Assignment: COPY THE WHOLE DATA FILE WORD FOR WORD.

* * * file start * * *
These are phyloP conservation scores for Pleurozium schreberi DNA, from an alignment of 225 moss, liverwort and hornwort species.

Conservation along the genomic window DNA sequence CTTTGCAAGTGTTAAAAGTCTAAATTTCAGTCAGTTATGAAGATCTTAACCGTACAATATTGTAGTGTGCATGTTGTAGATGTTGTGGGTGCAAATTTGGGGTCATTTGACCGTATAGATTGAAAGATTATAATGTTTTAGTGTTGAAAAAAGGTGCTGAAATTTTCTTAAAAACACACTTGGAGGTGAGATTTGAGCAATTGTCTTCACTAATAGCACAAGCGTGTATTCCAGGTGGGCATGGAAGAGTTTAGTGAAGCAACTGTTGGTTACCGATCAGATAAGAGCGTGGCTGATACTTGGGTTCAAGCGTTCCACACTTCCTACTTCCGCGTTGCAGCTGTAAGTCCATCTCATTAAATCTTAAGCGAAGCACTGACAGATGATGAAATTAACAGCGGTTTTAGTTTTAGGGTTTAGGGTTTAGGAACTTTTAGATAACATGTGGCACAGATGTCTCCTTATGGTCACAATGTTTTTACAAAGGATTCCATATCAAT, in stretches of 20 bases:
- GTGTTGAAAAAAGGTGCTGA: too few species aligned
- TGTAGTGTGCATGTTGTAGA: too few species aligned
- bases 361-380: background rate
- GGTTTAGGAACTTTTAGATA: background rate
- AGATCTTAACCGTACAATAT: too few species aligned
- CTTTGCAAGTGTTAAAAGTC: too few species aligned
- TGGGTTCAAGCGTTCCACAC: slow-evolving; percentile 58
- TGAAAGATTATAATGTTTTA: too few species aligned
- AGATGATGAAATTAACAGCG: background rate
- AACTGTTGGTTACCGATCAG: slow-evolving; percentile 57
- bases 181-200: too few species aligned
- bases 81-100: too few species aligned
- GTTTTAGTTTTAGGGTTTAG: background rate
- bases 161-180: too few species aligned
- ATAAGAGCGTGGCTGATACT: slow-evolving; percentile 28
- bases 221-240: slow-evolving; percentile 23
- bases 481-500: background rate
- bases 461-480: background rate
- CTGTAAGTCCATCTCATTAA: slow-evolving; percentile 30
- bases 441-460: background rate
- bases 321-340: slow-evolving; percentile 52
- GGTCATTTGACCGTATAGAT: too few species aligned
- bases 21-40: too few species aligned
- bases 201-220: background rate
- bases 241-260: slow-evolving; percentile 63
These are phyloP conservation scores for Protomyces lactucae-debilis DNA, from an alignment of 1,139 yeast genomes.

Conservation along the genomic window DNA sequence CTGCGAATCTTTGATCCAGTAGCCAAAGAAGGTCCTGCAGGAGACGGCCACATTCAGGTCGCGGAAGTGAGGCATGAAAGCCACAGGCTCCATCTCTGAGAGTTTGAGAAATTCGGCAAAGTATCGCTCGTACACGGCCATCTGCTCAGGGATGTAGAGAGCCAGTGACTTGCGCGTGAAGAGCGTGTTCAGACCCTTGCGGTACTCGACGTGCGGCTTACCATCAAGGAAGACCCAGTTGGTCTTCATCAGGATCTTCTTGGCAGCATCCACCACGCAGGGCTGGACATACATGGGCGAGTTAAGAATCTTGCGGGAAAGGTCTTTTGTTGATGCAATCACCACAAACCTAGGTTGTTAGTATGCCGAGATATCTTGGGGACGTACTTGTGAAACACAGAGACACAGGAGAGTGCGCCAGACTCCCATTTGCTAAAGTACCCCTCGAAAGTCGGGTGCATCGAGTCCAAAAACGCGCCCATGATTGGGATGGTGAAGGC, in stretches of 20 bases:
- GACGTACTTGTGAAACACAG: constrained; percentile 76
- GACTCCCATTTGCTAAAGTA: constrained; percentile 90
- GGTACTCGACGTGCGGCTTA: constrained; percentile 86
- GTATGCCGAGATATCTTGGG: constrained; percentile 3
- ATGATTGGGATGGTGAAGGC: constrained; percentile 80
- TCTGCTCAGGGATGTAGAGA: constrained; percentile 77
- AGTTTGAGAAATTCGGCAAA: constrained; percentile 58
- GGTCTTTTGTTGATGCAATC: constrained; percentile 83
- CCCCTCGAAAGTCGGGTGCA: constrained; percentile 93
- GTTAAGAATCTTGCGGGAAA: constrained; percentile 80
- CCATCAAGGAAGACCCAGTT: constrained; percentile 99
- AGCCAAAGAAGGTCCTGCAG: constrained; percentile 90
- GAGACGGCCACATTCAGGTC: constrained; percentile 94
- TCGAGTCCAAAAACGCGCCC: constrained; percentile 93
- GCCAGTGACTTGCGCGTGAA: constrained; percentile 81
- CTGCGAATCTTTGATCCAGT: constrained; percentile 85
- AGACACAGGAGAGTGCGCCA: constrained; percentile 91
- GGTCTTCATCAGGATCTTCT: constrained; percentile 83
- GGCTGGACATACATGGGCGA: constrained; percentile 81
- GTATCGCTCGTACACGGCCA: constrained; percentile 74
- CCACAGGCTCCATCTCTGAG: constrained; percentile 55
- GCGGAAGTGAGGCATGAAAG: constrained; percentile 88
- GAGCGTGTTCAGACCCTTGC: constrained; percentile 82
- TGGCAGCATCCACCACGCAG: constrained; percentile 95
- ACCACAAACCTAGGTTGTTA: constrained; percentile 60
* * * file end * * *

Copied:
These are phyloP conservation scores for Pleurozium schreberi DNA, from an alignment of 225 moss, liverwort and hornwort species.

Conservation along the genomic window DNA sequence CTTTGCAAGTGTTAAAAGTCTAAATTTCAGTCAGTTATGAAGATCTTAACCGTACAATATTGTAGTGTGCATGTTGTAGATGTTGTGGGTGCAAATTTGGGGTCATTTGACCGTATAGATTGAAAGATTATAATGTTTTAGTGTTGAAAAAAGGTGCTGAAATTTTCTTAAAAACACACTTGGAGGTGAGATTTGAGCAATTGTCTTCACTAATAGCACAAGCGTGTATTCCAGGTGGGCATGGAAGAGTTTAGTGAAGCAACTGTTGGTTACCGATCAGATAAGAGCGTGGCTGATACTTGGGTTCAAGCGTTCCACACTTCCTACTTCCGCGTTGCAGCTGTAAGTCCATCTCATTAAATCTTAAGCGAAGCACTGACAGATGATGAAATTAACAGCGGTTTTAGTTTTAGGGTTTAGGGTTTAGGAACTTTTAGATAACATGTGGCACAGATGTCTCCTTATGGTCACAATGTTTTTACAAAGGATTCCATATCAAT, in stretches of 20 bases:
- GTGTTGAAAAAAGGTGCTGA: too few species aligned
- TGTAGTGTGCATGTTGTAGA: too few species aligned
- bases 361-380: background rate
- GGTTTAGGAACTTTTAGATA: background rate
- AGATCTTAACCGTACAATAT: too few species aligned
- CTTTGCAAGTGTTAAAAGTC: too few species aligned
- TGGGTTCAAGCGTTCCACAC: slow-evolving; percentile 58
- TGAAAGATTATAATGTTTTA: too few species aligned
- AGATGATGAAATTAACAGCG: background rate
- AACTGTTGGTTACCGATCAG: slow-evolving; percentile 57
- bases 181-200: too few species aligned
- bases 81-100: too few species aligned
- GTTTTAGTTTTAGGGTTTAG: background rate
- bases 161-180: too few species aligned
- ATAAGAGCGTGGCTGATACT: slow-evolving; percentile 28
- bases 221-240: slow-evolving; percentile 23
- bases 481-500: background rate
- bases 461-480: background rate
- CTGTAAGTCCATCTCATTAA: slow-evolving; percentile 30
- bases 441-460: background rate
- bases 321-340: slow-evolving; percentile 52
- GGTCATTTGACCGTATAGAT: too few species aligned
- bases 21-40: too few species aligned
- bases 201-220: background rate
- bases 241-260: slow-evolving; percentile 63
These are phyloP conservation scores for Protomyces lactucae-debilis DNA, from an alignment of 1,139 yeast genomes.

Conservation along the genomic window DNA sequence CTGCGAATCTTTGATCCAGTAGCCAAAGAAGGTCCTGCAGGAGACGGCCACATTCAGGTCGCGGAAGTGAGGCATGAAAGCCACAGGCTCCATCTCTGAGAGTTTGAGAAATTCGGCAAAGTATCGCTCGTACACGGCCATCTGCTCAGGGATGTAGAGAGCCAGTGACTTGCGCGTGAAGAGCGTGTTCAGACCCTTGCGGTACTCGACGTGCGGCTTACCATCAAGGAAGACCCAGTTGGTCTTCATCAGGATCTTCTTGGCAGCATCCACCACGCAGGGCTGGACATACATGGGCGAGTTAAGAATCTTGCGGGAAAGGTCTTTTGTTGATGCAATCACCACAAACCTAGGTTGTTAGTATGCCGAGATATCTTGGGGACGTACTTGTGAAACACAGAGACACAGGAGAGTGCGCCAGACTCCCATTTGCTAAAGTACCCCTCGAAAGTCGGGTGCATCGAGTCCAAAAACGCGCCCATGATTGGGATGGTGAAGGC, in stretches of 20 bases:
- GACGTACTTGTGAAACACAG: constrained; percentile 76
- GACTCCCATTTGCTAAAGTA: constrained; percentile 90
- GGTACTCGACGTGCGGCTTA: constrained; percentile 86
- GTATGCCGAGATATCTTGGG: constrained; percentile 3
- ATGATTGGGATGGTGAAGGC: constrained; percentile 80
- TCTGCTCAGGGATGTAGAGA: constrained; percentile 77
- AGTTTGAGAAATTCGGCAAA: constrained; percentile 58
- GGTCTTTTGTTGATGCAATC: constrained; percentile 83
- CCCCTCGAAAGTCGGGTGCA: constrained; percentile 93
- GTTAAGAATCTTGCGGGAAA: constrained; percentile 80
- CCATCAAGGAAGACCCAGTT: constrained; percentile 99
- AGCCAAAGAAGGTCCTGCAG: constrained; percentile 90
- GAGACGGCCACATTCAGGTC: constrained; percentile 94
- TCGAGTCCAAAAACGCGCCC: constrained; percentile 93
- GCCAGTGACTTGCGCGTGAA: constrained; percentile 81
- CTGCGAATCTTTGATCCAGT: constrained; percentile 85
- AGACACAGGAGAGTGCGCCA: constrained; percentile 91
- GGTCTTCATCAGGATCTTCT: constrained; percentile 83
- GGCTGGACATACATGGGCGA: constrained; percentile 81
- GTATCGCTCGTACACGGCCA: constrained; percentile 74
- CCACAGGCTCCATCTCTGAG: constrained; percentile 55
- GCGGAAGTGAGGCATGAAAG: constrained; percentile 88
- GAGCGTGTTCAGACCCTTGC: constrained; percentile 82
- TGGCAGCATCCACCACGCAG: constrained; percentile 95
- ACCACAAACCTAGGTTGTTA: constrained; percentile 60